The Jewish community was under increasing pressure from the Nazi’s at that point in time. Oskar Schindler, by virtue of the fact that he was a Nazi would not have been considered to have acted abnormally by any standards had gone along with the trend of the times and also took part in the persecution of the Jewish community. However, he went against the grain by being the one who safeguarded the well being of the Jews. His selfless act of setting up a factory by partnering with the Jews and pooling their resources at a time when the Jews were consigned to economic and financial impoverishment in the ghetto was legendary by any standard of selflessness. However, by far the most charitable deed that Oskar Schindler undertook was the saving of many lives of Jewish men, women and children. He did this by going to great lengths of sucking up to the bestial Amon Goeth, the local commander (Bloom, 24). In contrast to Mencius’ view on human nature emanate from God, as a result, is inherently righteous, Hsun Tzu’s view proposes that human beings come into this world with inherent needs that, if they are not watched over and controlled, would inevitably result in clash and friction among humans and therefore it follows that human nature is wicked and that the righteousness of human beings can only be attained through constant guidance as well as training. Nonetheless, to some extent in accordance with Mencius’ outlook on human nature, Hsun Tzu’s view on human nature has it that human beings are endowed with the capability of become righteous by way of subscribing to practices as well as regulations of decorum that have been devised and established by wise folks of days gone by.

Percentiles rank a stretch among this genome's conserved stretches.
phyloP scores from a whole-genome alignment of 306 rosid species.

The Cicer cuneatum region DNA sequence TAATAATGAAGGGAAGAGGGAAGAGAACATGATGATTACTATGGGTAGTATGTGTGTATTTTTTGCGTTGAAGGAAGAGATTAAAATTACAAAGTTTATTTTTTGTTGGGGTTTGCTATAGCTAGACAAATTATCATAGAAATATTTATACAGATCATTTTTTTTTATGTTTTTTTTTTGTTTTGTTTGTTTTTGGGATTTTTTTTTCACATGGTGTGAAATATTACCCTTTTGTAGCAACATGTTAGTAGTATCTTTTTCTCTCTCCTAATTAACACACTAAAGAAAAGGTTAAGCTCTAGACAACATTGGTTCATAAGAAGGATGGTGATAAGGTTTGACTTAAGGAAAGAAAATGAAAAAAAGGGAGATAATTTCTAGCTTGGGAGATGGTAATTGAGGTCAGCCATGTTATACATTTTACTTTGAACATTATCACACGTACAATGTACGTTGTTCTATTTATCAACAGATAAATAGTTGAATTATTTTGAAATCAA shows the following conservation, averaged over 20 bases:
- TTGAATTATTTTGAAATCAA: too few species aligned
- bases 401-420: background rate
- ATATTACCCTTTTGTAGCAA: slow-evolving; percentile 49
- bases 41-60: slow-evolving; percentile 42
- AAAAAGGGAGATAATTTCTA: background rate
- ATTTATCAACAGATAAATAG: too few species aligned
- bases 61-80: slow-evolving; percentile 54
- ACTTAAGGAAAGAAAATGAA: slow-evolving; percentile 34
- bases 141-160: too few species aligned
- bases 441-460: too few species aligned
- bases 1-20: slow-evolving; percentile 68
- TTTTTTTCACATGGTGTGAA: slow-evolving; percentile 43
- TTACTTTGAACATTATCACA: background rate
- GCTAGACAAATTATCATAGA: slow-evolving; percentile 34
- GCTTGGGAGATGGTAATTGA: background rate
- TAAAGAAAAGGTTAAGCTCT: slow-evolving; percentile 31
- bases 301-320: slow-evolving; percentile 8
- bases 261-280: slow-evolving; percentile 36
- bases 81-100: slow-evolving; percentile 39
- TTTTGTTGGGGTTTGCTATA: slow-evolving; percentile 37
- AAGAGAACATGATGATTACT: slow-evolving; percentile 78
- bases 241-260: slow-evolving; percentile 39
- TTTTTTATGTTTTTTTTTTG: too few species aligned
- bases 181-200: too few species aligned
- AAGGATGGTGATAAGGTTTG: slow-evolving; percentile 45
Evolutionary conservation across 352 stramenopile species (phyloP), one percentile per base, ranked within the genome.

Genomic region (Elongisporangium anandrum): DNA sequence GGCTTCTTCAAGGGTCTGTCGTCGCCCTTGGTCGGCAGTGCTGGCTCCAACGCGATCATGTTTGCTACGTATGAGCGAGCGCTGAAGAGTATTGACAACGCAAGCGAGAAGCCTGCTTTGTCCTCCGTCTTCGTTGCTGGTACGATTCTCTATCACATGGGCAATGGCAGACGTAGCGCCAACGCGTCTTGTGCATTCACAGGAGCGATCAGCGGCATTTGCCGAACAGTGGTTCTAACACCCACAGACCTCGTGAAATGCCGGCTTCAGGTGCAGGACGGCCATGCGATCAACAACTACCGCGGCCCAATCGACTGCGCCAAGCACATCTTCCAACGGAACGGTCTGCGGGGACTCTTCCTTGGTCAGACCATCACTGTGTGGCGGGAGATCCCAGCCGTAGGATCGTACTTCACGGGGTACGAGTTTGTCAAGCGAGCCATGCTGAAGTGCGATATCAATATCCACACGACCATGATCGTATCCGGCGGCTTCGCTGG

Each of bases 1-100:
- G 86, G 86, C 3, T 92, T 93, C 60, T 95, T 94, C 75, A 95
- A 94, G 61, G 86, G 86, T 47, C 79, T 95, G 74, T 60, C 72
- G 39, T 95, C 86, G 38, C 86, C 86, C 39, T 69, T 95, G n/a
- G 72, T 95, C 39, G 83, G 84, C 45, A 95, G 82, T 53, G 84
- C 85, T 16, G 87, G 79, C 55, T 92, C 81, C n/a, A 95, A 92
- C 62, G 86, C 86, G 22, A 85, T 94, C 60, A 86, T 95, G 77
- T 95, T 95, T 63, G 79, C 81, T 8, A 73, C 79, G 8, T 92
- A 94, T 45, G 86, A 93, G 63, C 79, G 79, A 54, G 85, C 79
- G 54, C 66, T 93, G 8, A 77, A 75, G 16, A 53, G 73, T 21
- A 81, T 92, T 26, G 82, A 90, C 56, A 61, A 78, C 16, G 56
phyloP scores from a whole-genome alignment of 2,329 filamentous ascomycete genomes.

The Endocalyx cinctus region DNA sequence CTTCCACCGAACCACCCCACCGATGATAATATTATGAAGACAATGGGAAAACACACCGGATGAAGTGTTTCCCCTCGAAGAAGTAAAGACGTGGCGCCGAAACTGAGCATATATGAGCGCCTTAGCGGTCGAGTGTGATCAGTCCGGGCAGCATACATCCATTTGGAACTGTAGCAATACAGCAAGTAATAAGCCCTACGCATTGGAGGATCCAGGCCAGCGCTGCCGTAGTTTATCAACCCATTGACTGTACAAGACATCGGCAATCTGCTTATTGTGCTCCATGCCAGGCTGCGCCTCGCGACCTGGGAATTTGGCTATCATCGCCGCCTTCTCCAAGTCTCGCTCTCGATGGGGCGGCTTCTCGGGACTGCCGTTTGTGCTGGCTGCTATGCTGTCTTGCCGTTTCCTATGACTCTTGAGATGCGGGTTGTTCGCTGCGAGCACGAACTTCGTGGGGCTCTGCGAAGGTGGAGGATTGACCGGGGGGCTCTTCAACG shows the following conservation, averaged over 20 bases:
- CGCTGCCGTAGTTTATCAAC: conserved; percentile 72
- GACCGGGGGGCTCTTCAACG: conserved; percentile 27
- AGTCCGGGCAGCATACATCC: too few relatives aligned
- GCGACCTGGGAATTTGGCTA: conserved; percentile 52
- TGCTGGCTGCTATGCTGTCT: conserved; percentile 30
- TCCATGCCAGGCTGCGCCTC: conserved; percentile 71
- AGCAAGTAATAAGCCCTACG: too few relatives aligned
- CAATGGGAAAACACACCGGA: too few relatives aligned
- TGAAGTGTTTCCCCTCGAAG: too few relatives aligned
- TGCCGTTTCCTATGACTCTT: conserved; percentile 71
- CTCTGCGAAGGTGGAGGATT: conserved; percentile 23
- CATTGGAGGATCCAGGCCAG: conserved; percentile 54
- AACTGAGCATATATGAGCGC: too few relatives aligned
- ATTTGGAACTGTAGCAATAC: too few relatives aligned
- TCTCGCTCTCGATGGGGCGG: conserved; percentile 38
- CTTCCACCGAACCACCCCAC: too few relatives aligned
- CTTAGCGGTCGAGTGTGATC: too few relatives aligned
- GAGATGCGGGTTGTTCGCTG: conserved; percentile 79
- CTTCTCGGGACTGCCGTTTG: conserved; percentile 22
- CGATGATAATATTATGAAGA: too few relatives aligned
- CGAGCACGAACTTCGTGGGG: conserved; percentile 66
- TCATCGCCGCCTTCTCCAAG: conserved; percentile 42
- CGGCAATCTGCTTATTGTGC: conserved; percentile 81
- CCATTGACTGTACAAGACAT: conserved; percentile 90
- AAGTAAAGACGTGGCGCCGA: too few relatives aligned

However, in contrast to Mencius’, who emphasized the necessity to nurture the soul as well as the mind, Hsun Tzu outlook on human nature put a lot of emphasis on gradual attainment of knowledge, constant practicing of good habits , learning, obligated by regulation, music, rites as well as the set of laws of decency (Ames, 147). Amon Goeth‘s character in the film is consistent with Hsun Tzu’s view on human nature that human beings come into this world with inherent needs that, if they are not watched over and controlled, would inevitably result in clash and friction among humans, and therefore it follows that human nature is wicked and that the righteousness of human beings can only be attained through constant guidance as well as training. Amon Goeth, who killed Jews for sport, had a cold heart, if he had one at all. He and the entire Nazi outfit perpetrated despicable acts against the Jews giving credence to Hsun Tzu’s view on human nature.
“Mencius and a Process Notion of Human Nature,” Mencius: Contexts and Interpretations. Honolulu: University of Hawai’i Press (2002): 72-90. Print. Ames, Roger. “The Mencian Conception of ren xing: Does It Mean `Human Nature’?” Chinese Texts and Philosophical Contexts: Essays Dedicated to Angus C.
Graham, ed. Henry Rosemont, Jr. La Salle, IL: Open Court (1991): 143-175.Print. Bloom, Irene. “Biology and Culture in the Mencian View of Human Nature,” Mencius: Contexts and Interpretations.
Honolulu: University of Hawai’i Press. (2002): 91-102. Print.
Bloom, Irene. “Mencian Arguments on Human Nature (jen-hsing).” Philosophy East and West 44/1(1994): 19-53. Print.